Steven LaMar, Cave Creek Councilman, Dumped as Lawyer for Maricopa County Amid Criticism in Mary Rose Wilcox Claim
Image: http://fortheloveofcavecreek.blogspot.com Steven LaMar, Cave Creek councilman and former attorney for Maricopa County defending against the Mary Rose Wilcox lawsuit.
Maricopa County has dumped Cave Creek Councilman Steven LaMar following his failure to convince a federal judge that a $975,000 payment to Supervisor Mary Rose Wilcox might need further authorization.
LaMar was appointed to defend the county in late 2010 against the claims and subsequent lawsuits by county employees, former judges and Supervisors Wilcox and Don Stapley.
The lawsuits arose from the unethical actions of former County Attorney Andrew Thomas and Sheriff Joe Arpaio in their politically motivated, incompetent attempted prosecutions of the officials on trumped-up charges. Thomas was disbarred last month along with one of his top lieutenants, Lisa Aubuchon, by the Arizona Supreme Court following a lengthy series of disciplinary hearings.
The new lawyers for Maricopa County in the lawsuits are Jeffrey Leonard, Sharon Shively, Helen Holden and Daniel Mestaz of the law firm of Sacks Tierney P.A.
LaMar wouldn't elaborate on why he didn't argue in federal court that a state law concerning claims to County Supervisors applies in the Mary Rose Wilcox case.
In December of 2010, we predicted LaMar might take a dive on the case, considering that his career and possibly the Town of Cave Creek, which often has business before the Board of Supervisors, could suffer if he won the case -- a victory that would mean two of the five Supervisors wouldn't get the payout they sought. LaMar told us then he wouldn't try to please the Board of Supervisors and county leaders just to make them happy, something that in theory could help out his future business prospects.
For sure, his work up to this point has been lucrative. The firm to which he belongs, Beer & Toone, PC, earned $638,899 from the county from 2010 to April of 2012, the country reports.
The event that led to the replacement of LaMar took place earlier this month, when LaMar had a face-off with U.S. District Court Judge Neil Wake.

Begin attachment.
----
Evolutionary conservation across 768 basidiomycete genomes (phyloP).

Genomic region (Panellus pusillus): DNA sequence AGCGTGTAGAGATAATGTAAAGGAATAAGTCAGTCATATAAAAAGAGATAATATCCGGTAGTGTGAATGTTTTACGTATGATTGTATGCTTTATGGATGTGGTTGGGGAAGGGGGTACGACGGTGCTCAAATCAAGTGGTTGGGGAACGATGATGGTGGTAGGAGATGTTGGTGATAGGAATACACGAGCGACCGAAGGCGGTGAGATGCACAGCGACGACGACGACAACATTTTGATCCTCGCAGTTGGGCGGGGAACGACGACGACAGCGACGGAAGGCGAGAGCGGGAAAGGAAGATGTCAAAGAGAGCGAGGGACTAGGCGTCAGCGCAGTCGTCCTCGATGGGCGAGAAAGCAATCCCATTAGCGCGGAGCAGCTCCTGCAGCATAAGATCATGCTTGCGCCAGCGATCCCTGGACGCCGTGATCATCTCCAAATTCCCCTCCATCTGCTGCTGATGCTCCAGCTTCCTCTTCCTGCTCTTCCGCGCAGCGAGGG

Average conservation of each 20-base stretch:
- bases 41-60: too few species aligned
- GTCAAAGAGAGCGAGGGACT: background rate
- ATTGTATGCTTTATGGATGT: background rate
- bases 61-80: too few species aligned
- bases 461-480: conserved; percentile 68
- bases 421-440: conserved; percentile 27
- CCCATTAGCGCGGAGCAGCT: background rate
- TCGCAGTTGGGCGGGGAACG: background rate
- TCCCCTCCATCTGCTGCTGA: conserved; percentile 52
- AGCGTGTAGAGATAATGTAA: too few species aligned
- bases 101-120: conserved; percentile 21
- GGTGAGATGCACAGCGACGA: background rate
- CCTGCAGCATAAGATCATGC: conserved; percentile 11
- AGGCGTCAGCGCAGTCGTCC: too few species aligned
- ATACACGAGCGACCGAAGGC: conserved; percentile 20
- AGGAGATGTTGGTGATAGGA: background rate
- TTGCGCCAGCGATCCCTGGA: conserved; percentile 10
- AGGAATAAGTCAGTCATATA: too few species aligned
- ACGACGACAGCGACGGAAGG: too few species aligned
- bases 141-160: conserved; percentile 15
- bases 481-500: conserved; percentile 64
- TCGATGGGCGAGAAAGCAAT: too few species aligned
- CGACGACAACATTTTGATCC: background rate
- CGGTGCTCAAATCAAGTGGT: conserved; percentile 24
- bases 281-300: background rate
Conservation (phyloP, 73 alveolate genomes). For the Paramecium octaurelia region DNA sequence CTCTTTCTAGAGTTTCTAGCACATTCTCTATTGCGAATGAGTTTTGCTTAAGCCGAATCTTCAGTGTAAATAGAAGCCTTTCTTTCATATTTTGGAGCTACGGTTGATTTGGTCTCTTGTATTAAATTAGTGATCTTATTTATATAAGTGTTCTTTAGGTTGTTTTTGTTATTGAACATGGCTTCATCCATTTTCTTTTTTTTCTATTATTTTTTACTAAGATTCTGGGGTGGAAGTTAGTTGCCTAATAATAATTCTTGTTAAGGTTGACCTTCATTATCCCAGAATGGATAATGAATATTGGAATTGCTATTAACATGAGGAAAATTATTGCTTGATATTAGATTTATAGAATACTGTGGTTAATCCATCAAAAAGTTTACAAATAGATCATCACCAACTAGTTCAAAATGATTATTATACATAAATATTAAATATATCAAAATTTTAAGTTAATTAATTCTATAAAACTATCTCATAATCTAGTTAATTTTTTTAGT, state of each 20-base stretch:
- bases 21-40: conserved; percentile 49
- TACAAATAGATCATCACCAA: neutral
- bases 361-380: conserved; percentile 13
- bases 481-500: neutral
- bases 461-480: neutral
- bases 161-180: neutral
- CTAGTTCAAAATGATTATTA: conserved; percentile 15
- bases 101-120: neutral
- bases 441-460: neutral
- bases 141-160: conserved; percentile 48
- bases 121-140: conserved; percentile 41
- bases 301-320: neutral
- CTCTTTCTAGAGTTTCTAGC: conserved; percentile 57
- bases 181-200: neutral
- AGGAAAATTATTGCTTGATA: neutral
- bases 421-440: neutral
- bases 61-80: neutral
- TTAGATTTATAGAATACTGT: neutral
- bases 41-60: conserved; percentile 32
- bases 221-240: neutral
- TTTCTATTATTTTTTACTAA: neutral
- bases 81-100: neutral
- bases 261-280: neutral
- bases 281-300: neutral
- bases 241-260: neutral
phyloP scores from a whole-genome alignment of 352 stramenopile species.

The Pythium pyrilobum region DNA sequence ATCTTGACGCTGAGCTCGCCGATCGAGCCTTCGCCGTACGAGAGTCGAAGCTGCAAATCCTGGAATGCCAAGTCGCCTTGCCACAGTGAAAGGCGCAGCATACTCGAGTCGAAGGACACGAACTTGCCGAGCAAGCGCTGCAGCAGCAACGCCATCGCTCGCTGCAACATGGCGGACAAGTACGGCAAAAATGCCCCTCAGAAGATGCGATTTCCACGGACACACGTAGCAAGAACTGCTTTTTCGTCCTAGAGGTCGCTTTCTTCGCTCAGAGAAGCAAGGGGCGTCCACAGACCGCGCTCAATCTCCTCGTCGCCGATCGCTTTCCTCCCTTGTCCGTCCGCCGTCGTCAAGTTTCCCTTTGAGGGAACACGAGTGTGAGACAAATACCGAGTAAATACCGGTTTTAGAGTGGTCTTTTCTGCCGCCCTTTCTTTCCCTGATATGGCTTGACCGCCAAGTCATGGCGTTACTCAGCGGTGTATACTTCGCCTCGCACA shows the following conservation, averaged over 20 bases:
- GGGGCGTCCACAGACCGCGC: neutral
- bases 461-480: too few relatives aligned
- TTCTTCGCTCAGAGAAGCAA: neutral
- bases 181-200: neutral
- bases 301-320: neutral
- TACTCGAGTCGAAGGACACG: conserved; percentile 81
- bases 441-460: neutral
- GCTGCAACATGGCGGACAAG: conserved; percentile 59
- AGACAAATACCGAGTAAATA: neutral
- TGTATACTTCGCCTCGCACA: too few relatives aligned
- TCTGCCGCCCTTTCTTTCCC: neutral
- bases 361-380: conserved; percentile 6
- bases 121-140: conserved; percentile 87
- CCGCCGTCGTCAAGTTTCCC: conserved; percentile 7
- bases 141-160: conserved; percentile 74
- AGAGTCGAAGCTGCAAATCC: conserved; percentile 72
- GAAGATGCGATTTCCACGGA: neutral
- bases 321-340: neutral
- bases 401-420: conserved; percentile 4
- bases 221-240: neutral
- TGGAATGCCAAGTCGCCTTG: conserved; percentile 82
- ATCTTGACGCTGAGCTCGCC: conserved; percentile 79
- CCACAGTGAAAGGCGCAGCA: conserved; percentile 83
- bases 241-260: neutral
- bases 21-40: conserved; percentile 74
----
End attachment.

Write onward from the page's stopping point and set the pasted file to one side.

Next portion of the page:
LaMar argued during the hearing that a $975,000 settlement payment to Wilcox, which was approved by former County Manager David Smith, should be nixed.
But LaMar mysteriously failed to argue that a state law about claims by Supervisors applied in the case, even though County Attorney Bill Montgomery said it did apply. The law, ARS 11-626, states plainly that claims by Supervisors must be approved by at least one Supervisor, who isn't the claimant, and the county treasurer.
It might be easy to assume that LaMar believes strongly that 11-626 doesn't apply, despite what Montgomery thinks.
Yet when reached last week, LaMar told New Times he wouldn't elaborate on why he didn't raise the issue of that law during a May 11 hearing in the case before Judge Wake.
"All I can say is, I argued the position that I thought were the best arguments for the county," LaMar said.
That is, he argued on numerous points as to why Wilcox shouldn't get the taxpayer-funded payment -- except the one that might have made the biggest difference.
As LaMar describes it, Wake asked him several times if he conceded that the law about Supervisors' claims did not apply. But LaMar said he would only answer that his other arguments on why Wilcox shouldn't get the payment made the issue of the "626" law irrelevant.
"The judge said, 'I'll take that as a concession,'" LaMar said.
Wake ordered that the county should pay Wilcox the money that Smith approved back in April.